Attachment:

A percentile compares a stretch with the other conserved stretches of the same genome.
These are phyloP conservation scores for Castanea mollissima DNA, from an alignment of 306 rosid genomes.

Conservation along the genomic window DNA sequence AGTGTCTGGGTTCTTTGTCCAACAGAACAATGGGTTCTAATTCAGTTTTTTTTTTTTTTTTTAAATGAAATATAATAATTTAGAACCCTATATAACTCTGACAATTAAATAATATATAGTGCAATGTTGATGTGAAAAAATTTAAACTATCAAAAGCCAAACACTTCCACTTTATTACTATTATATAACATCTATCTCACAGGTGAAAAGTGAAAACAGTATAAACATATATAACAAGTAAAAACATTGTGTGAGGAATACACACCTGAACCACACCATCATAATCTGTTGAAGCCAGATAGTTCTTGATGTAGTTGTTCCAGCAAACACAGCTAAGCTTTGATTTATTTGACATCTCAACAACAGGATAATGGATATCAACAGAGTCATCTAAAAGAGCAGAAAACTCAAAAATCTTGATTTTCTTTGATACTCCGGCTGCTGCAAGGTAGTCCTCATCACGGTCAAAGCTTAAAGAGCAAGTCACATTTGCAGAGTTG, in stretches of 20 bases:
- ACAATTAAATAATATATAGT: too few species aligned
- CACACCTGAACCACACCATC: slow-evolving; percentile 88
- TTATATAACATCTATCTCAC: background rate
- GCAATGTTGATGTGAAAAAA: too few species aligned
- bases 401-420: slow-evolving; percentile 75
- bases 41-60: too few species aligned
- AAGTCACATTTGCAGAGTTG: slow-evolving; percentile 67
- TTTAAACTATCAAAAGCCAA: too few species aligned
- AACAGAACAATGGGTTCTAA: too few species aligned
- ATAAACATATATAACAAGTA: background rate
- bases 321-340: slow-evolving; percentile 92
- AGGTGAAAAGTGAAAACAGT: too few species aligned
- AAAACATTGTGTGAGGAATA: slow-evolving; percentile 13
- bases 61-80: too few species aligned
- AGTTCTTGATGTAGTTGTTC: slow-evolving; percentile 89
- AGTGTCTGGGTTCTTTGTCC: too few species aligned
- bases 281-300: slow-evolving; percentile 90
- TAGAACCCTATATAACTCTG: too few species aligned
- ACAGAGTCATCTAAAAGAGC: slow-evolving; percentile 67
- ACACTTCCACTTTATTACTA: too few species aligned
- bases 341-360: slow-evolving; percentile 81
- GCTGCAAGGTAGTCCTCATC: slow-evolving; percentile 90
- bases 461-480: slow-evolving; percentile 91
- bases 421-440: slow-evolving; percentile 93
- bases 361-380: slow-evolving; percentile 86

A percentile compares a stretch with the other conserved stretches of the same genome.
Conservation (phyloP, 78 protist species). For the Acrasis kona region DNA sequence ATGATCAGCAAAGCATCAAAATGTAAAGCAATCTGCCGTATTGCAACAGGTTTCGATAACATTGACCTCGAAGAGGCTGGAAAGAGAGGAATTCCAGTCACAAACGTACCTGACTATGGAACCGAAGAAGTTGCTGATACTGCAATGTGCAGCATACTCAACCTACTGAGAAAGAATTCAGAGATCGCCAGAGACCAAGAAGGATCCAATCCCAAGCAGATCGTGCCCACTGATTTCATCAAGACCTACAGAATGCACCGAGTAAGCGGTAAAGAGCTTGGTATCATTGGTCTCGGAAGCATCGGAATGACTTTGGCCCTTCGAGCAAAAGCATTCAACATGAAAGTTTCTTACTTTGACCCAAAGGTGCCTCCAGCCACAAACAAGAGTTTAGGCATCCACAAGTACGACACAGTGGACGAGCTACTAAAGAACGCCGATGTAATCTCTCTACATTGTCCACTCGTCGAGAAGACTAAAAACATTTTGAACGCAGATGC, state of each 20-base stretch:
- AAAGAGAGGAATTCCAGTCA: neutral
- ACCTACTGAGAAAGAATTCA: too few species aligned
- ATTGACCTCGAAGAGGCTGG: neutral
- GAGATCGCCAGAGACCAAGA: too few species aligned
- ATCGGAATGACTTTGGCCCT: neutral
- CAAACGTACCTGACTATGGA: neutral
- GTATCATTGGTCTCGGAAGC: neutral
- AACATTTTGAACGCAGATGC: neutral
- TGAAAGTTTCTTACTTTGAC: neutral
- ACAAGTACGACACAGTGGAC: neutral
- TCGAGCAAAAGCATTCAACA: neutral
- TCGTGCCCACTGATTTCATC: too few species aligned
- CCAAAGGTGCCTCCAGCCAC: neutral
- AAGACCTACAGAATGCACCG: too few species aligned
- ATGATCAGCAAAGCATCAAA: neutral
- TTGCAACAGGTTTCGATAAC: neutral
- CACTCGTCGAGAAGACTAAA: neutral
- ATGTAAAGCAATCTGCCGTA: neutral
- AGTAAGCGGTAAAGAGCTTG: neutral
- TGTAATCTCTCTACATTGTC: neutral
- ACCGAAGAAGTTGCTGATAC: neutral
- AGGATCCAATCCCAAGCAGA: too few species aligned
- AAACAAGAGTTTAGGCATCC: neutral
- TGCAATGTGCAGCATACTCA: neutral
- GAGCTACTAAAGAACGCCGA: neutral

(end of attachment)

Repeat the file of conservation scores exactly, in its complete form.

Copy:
A percentile compares a stretch with the other conserved stretches of the same genome.
These are phyloP conservation scores for Castanea mollissima DNA, from an alignment of 306 rosid genomes.

Conservation along the genomic window DNA sequence AGTGTCTGGGTTCTTTGTCCAACAGAACAATGGGTTCTAATTCAGTTTTTTTTTTTTTTTTTAAATGAAATATAATAATTTAGAACCCTATATAACTCTGACAATTAAATAATATATAGTGCAATGTTGATGTGAAAAAATTTAAACTATCAAAAGCCAAACACTTCCACTTTATTACTATTATATAACATCTATCTCACAGGTGAAAAGTGAAAACAGTATAAACATATATAACAAGTAAAAACATTGTGTGAGGAATACACACCTGAACCACACCATCATAATCTGTTGAAGCCAGATAGTTCTTGATGTAGTTGTTCCAGCAAACACAGCTAAGCTTTGATTTATTTGACATCTCAACAACAGGATAATGGATATCAACAGAGTCATCTAAAAGAGCAGAAAACTCAAAAATCTTGATTTTCTTTGATACTCCGGCTGCTGCAAGGTAGTCCTCATCACGGTCAAAGCTTAAAGAGCAAGTCACATTTGCAGAGTTG, in stretches of 20 bases:
- ACAATTAAATAATATATAGT: too few species aligned
- CACACCTGAACCACACCATC: slow-evolving; percentile 88
- TTATATAACATCTATCTCAC: background rate
- GCAATGTTGATGTGAAAAAA: too few species aligned
- bases 401-420: slow-evolving; percentile 75
- bases 41-60: too few species aligned
- AAGTCACATTTGCAGAGTTG: slow-evolving; percentile 67
- TTTAAACTATCAAAAGCCAA: too few species aligned
- AACAGAACAATGGGTTCTAA: too few species aligned
- ATAAACATATATAACAAGTA: background rate
- bases 321-340: slow-evolving; percentile 92
- AGGTGAAAAGTGAAAACAGT: too few species aligned
- AAAACATTGTGTGAGGAATA: slow-evolving; percentile 13
- bases 61-80: too few species aligned
- AGTTCTTGATGTAGTTGTTC: slow-evolving; percentile 89
- AGTGTCTGGGTTCTTTGTCC: too few species aligned
- bases 281-300: slow-evolving; percentile 90
- TAGAACCCTATATAACTCTG: too few species aligned
- ACAGAGTCATCTAAAAGAGC: slow-evolving; percentile 67
- ACACTTCCACTTTATTACTA: too few species aligned
- bases 341-360: slow-evolving; percentile 81
- GCTGCAAGGTAGTCCTCATC: slow-evolving; percentile 90
- bases 461-480: slow-evolving; percentile 91
- bases 421-440: slow-evolving; percentile 93
- bases 361-380: slow-evolving; percentile 86

A percentile compares a stretch with the other conserved stretches of the same genome.
Conservation (phyloP, 78 protist species). For the Acrasis kona region DNA sequence ATGATCAGCAAAGCATCAAAATGTAAAGCAATCTGCCGTATTGCAACAGGTTTCGATAACATTGACCTCGAAGAGGCTGGAAAGAGAGGAATTCCAGTCACAAACGTACCTGACTATGGAACCGAAGAAGTTGCTGATACTGCAATGTGCAGCATACTCAACCTACTGAGAAAGAATTCAGAGATCGCCAGAGACCAAGAAGGATCCAATCCCAAGCAGATCGTGCCCACTGATTTCATCAAGACCTACAGAATGCACCGAGTAAGCGGTAAAGAGCTTGGTATCATTGGTCTCGGAAGCATCGGAATGACTTTGGCCCTTCGAGCAAAAGCATTCAACATGAAAGTTTCTTACTTTGACCCAAAGGTGCCTCCAGCCACAAACAAGAGTTTAGGCATCCACAAGTACGACACAGTGGACGAGCTACTAAAGAACGCCGATGTAATCTCTCTACATTGTCCACTCGTCGAGAAGACTAAAAACATTTTGAACGCAGATGC, state of each 20-base stretch:
- AAAGAGAGGAATTCCAGTCA: neutral
- ACCTACTGAGAAAGAATTCA: too few species aligned
- ATTGACCTCGAAGAGGCTGG: neutral
- GAGATCGCCAGAGACCAAGA: too few species aligned
- ATCGGAATGACTTTGGCCCT: neutral
- CAAACGTACCTGACTATGGA: neutral
- GTATCATTGGTCTCGGAAGC: neutral
- AACATTTTGAACGCAGATGC: neutral
- TGAAAGTTTCTTACTTTGAC: neutral
- ACAAGTACGACACAGTGGAC: neutral
- TCGAGCAAAAGCATTCAACA: neutral
- TCGTGCCCACTGATTTCATC: too few species aligned
- CCAAAGGTGCCTCCAGCCAC: neutral
- AAGACCTACAGAATGCACCG: too few species aligned
- ATGATCAGCAAAGCATCAAA: neutral
- TTGCAACAGGTTTCGATAAC: neutral
- CACTCGTCGAGAAGACTAAA: neutral
- ATGTAAAGCAATCTGCCGTA: neutral
- AGTAAGCGGTAAAGAGCTTG: neutral
- TGTAATCTCTCTACATTGTC: neutral
- ACCGAAGAAGTTGCTGATAC: neutral
- AGGATCCAATCCCAAGCAGA: too few species aligned
- AAACAAGAGTTTAGGCATCC: neutral
- TGCAATGTGCAGCATACTCA: neutral
- GAGCTACTAAAGAACGCCGA: neutral